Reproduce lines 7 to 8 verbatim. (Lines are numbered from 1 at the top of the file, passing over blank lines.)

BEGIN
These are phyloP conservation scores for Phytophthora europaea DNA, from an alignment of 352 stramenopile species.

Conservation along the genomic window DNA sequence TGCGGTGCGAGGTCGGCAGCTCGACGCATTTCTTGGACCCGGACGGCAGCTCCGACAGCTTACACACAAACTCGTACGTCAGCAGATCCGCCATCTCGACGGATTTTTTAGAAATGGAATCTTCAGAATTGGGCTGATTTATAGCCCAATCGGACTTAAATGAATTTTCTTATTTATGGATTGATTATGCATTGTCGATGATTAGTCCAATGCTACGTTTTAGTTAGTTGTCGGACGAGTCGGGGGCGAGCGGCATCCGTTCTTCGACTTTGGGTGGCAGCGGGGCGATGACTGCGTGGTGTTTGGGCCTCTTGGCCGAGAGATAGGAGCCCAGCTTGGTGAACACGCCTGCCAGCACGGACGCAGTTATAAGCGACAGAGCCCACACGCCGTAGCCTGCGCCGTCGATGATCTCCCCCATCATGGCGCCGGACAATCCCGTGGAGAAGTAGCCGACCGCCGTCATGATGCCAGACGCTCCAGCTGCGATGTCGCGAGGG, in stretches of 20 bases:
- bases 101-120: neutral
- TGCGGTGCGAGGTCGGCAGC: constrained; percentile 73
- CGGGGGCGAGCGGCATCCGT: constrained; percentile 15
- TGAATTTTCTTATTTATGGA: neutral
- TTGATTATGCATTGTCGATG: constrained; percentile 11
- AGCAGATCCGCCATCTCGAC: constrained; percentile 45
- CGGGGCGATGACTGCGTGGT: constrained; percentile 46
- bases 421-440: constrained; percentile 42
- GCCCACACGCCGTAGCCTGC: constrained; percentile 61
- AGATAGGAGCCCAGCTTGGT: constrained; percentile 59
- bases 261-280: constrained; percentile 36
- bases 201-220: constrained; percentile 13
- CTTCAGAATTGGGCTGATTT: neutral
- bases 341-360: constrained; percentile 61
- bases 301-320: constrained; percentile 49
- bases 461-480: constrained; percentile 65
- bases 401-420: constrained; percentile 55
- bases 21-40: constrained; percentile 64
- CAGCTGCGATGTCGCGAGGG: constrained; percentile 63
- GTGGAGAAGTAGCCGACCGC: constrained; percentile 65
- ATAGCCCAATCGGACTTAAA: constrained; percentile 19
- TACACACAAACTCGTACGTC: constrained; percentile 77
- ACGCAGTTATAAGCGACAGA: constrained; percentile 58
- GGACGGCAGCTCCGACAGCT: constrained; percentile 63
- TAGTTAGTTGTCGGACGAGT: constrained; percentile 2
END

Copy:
- TTGATTATGCATTGTCGATG: constrained; percentile 11
- AGCAGATCCGCCATCTCGAC: constrained; percentile 45